More than meets the eye

I love to write, but it can create a false impression on the reader. My writings can suggest a calmer and more ordered internal state than really exists. Similarly, as I don’t break down in tears or wail at the universe in very obvious ways, I seem to have it altogether; I don’t know how many times I’ve been told I’m very Zen, mature, sage-like, or some other such thing. I’m not aiming to be a saint; you can blame my paternal grandmother; she was never a fan of letting folks see you sweat. Still, I’m just as human as the next woman, so my internal life is as myopic, chaotic, and topsy-turvy as anyone else’s. I’m a work in progress, but it doesn’t mean that I don’t get down or I can’t feel trapped. However, just as I’m liable to wonder what lies beyond the horizon when I’m happy, I also tend to do the same when I’m sad. Thus, you don’t tend to see me down for long; my wandering spirit simply can’t abide it.

I mentioned in last week’s post that life has not been a bed of roses of late. Even my sister remarked that she felt like she had to have her ducks in order whenever I came home for fear that I would give her the evil judging eye. I admit I have been guilty of entering the apartment like some 1950s hubby, expecting everything to be pristine just because I am slaving away at some 9-5 throwback. But my sister’s comments were a wake-up call; I have no desire to rob her of her day and her own struggles, to even suggest that I have it harder simply because I leave the house! Such thinking is for Neanderthals. I think Betty Friedan might have tackled that in The Feminine Mystique. Can you believe I’ve never read that book? Gotta get that done!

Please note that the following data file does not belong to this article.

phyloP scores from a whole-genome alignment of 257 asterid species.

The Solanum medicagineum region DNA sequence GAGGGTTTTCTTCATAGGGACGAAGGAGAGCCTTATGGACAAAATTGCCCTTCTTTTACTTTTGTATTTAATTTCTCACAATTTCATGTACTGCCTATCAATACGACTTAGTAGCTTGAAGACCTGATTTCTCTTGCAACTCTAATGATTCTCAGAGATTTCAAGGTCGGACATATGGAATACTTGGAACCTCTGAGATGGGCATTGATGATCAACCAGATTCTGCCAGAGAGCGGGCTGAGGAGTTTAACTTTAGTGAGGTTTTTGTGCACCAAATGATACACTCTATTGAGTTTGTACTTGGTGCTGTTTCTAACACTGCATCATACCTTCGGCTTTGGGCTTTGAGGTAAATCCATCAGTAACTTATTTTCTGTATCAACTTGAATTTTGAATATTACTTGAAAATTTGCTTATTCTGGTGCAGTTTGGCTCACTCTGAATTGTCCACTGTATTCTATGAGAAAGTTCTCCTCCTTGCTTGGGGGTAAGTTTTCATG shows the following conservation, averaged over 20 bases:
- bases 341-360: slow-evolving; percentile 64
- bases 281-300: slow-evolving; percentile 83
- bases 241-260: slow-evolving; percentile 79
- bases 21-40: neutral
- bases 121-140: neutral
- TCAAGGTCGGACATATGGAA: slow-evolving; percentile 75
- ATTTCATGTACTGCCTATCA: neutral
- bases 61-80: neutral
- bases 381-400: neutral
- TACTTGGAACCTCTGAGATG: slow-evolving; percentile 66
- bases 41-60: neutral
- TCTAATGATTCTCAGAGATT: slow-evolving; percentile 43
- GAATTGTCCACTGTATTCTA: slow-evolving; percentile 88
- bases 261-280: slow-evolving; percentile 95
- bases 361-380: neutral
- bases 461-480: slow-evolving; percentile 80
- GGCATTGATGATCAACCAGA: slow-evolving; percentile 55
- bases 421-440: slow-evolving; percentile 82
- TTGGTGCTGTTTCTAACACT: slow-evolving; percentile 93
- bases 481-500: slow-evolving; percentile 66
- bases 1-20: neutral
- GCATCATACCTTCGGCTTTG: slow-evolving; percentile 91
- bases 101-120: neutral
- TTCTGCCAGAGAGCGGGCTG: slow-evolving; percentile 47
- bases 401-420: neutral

Anyway, in the interest of being fair and not a self-righteous bitch, I decided to practice that oft-repeated advice of sages like the Buddha and Christ: being mindful, staying present. Rather than wishing I was in Madrid watching Federer get back his legs on clay, I stayed focused on the tasks at hand each day. I actively sought out and maintained joyful moments instead of longing for what is not present. The initial upswing is that I was extremely efficient and effective at work. I also felt available to learn and uncovered some new knowledge that might come in handy someday or not! A few mornings ago I woke up with a thought reverberating in my brain: the present is my life, not my past nor my future, but these moments strung together into minutes, hours, days, months and years. Shifting my focus to the now rather than some imagined brighter future didn’t alleviate my wish or desire to be in Madrid but it certainly helped me to enjoy what I was doing, which in turn made me feel strangely content. So, for the last few mornings, I have woken up without an alarm clock and have been watching the Tennis Channel’s coverage of the Madrid tourney while snuggled up in my cozy bed (made even cozier when I read live reports of how cold and drafty the Madrid stadiums were in person!)

I thought it would be useful practice to learn how to be more mindful and present when my life circumstances are less than ideal, thereby reaping the benefits when this moment shifts into a more pleasing time. Yet, I have a sneaking suspicion that learning how to accept and even revel in the moment to moment of life may bear more fruit than I could have conceived.

Look what I was reminded of this week –

Mother to Son
Well, son, I’ll tell you:
Life for me ain’t been no crystal stair.
It’s had tacks in it,
And splinters,
And boards torn up,
And places with no carpet on the floor—
Bare.
But all the time
I’se been a-climbin’ on,
And reachin’ landin’s,
And turnin’ corners,
And sometimes goin’ in the dark
Where there ain’t been no light.
So, boy, don’t you turn back.
Don’t you set down on the steps.
‘Cause you finds it’s kinder hard.
Don’t you fall now—
For I’se still goin’, honey,
I’se still climbin’,
And life for me ain’t been no crystal stair.
Langston Hughes

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